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As is the norm, at the start of a new session of the Missouri Legislature following statewide elections, rules are adopted for the conduct of the House and the Senate. And as has happened before, when an attempt was made on Tuesday, January 10th, 2017, to remove smoking from the last place it’s still allowed on the House side of the State Capitol in Jefferson City – in Members’ offices – it was rejected by the House Rules Committee on a party-line vote. That’s despite the fact that all other state-controlled offices were made smoke-free in the 1992 Missouri Clean Indoor Air Act (see Section 191.767. 4. and note that’s because adequate ventilation to allow smoking at minimum cost is unfeasible).
The Associated Press, which has an office in the State Capitol, published a story picked up by news outlets both within Missouri and elsewhere in the U.S. I’m grateful to Mr. Stan Cowan of Jefferson City for that AP story (reproduced immediately below in blue), followed by the text of his testimony at the hearing. Finally, a review of some past history of the efforts of individuals and MoGASP to promote a smoke-free State Capitol.
JEFFERSON CITY, Mo. (AP) January 10, 2017
Missouri lawmakers have defeated an effort to ban smoking in state Capitol offices.
Smoking already is prohibited in Capitol hallways and legislative chambers. On Tuesday, a House rules committee heard testimony from several high school students and the Jefferson City Council urging legislators to ban smoking everywhere in the Capitol, including in offices.
But the panel’s Republican majority struck down a proposed amendment to the House rules on a 9-4 party-line vote.
Republican leaders dismissed concerns about secondhand smoke, saying the number of legislators smoking in offices was small in comparison to past years or decades.
Neighboring states such as Kansas, Illinois, Arkansas and Iowa have smoke-free capitols. Forty one states nationwide do not allow smoking anywhere in their capitol building.
Testimony to Consent & House Procedure Committee
January 10, 2017
Stanley R. Cowan
In previous years, I tried presenting medical facts on the health impact of secondhand smoke to persuade the House Rules Committee of the need to discontinue needlessly exposing their colleagues, employees and visitors to this proven cause of heart disease, cancer and respiratory diseases.
Despite several Surgeon General reports citing thousands of scientific studies spanning more than 30 years, it has become apparent that the Rules Committee was not impressed with the medical evidence nor about harming the health of others in the Capitol building.
In promoting a healthier community, the city council of Jefferson City passed a resolution in 2013 encouraging the House Majority Caucus to adopt a smoke-free office policy “for the sake of the health of our citizens that work in the Capitol building, for visiting constituents, and for our children.”[i]
Last year, Rep. Sheila Solon (R-31, Blue Springs) introduced HB1669, an ethics reform bill that would limit possession and consumption of alcohol on capitol grounds except for special events, and would prohibit use of tobacco products in the capitol building. She was quoted in the Kansas City Star as noting,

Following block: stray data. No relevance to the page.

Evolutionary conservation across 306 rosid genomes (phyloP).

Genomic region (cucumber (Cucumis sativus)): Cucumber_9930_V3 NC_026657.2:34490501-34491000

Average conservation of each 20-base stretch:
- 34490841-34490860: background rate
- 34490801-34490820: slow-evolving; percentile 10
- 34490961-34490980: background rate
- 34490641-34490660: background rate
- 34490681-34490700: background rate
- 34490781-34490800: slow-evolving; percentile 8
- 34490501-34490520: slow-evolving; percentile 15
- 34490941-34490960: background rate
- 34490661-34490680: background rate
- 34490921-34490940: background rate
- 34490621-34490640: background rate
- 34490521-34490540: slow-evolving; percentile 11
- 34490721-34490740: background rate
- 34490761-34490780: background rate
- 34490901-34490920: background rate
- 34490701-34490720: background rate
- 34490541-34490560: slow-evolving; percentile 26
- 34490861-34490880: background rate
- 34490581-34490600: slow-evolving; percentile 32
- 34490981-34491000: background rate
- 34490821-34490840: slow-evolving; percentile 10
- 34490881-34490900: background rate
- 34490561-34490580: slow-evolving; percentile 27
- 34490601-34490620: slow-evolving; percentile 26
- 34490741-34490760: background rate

“There’s a feeling of entitlement among (legislators) that we’re somehow special. The public can’t drink and smoke in the building, so why can we? I mean, come on, this is a workplace. How many people are allowed to drink and smoke in their workplace?”
The news story concluded with a statement from Rep. Gina Mitten (D-83, St Louis),
“The Capitol is a public building and workplace, and the legislature needs to set a good example as a healthy and safe workplace.”[ii]
HB1669 was scheduled for a February 1, 2016 hearing by the Oversight & Accountability Committee, but then was cancelled with no reason given and never re-scheduled.
The Joplin Globe took this a step further in January of 2015 with an online poll for the following question.
“Republicans in the Missouri Legislature this past week voted to allow their members to smoke in their offices, even though the Capitol is a public building where smoking is not permitted. Do you care if they smoke in their offices?”
The response was 73% did care if legislators smoked in their office, 27% did not care.[ix]
Two years ago, when attempting to testify before this same committee, I was cut short by Chairman Engler’s quick interruption of two main points:
- Could I name any other job where people put in as long hours as do the legislators when in session?
Actually, there are 41 examples of exactly the same jobs where smokefree policies are the norm. These are for the legislators, staff and other workers in the state capitol buildings in Topeka, Little Rock, Des Moines, Springfield, etc. for a total of 41 state capitol buildings with smokefree policies. These include 7 of Missouri’s 8 bordering states.[x] Missouri is in the minority in not providing this simple and basic courtesy toward protecting people from this known health risk. A smokefree policy has worked in these other 41 state capitols, it can work in Missouri, too.
There are more legislators and staff that do not smoke, and thus should be protected from the entirely preventable risk to their health presented by secondhand smoke. Legislators addicted to nicotine have a wide variety of non-combustible nicotine products to satisfy their craving without polluting the air. In fact, some of these nicotine products, such as orbs and gelatin strips, can be used away from the legislator’s office, meaning the legislator would not be compelled to return to his/her office for a smoke when the nicotine craving occurs away from the office.
- “Ice cream served in the Capitol Rotunda kills more people in this House than nicotine.”[xi]
Since 1965, every package of tobacco products have been required to carry a Surgeon General’s warning on the health impact. No such health warning is required for containers of ice cream. Ice cream, consumed in moderation, is not a health risk to most people (there is even a special ice cream safe for consumption by diabetics). Tobacco, even for light or occasional users, is not safe. Every single cigarette causes harm; every exposure to secondhand smoke causes harm.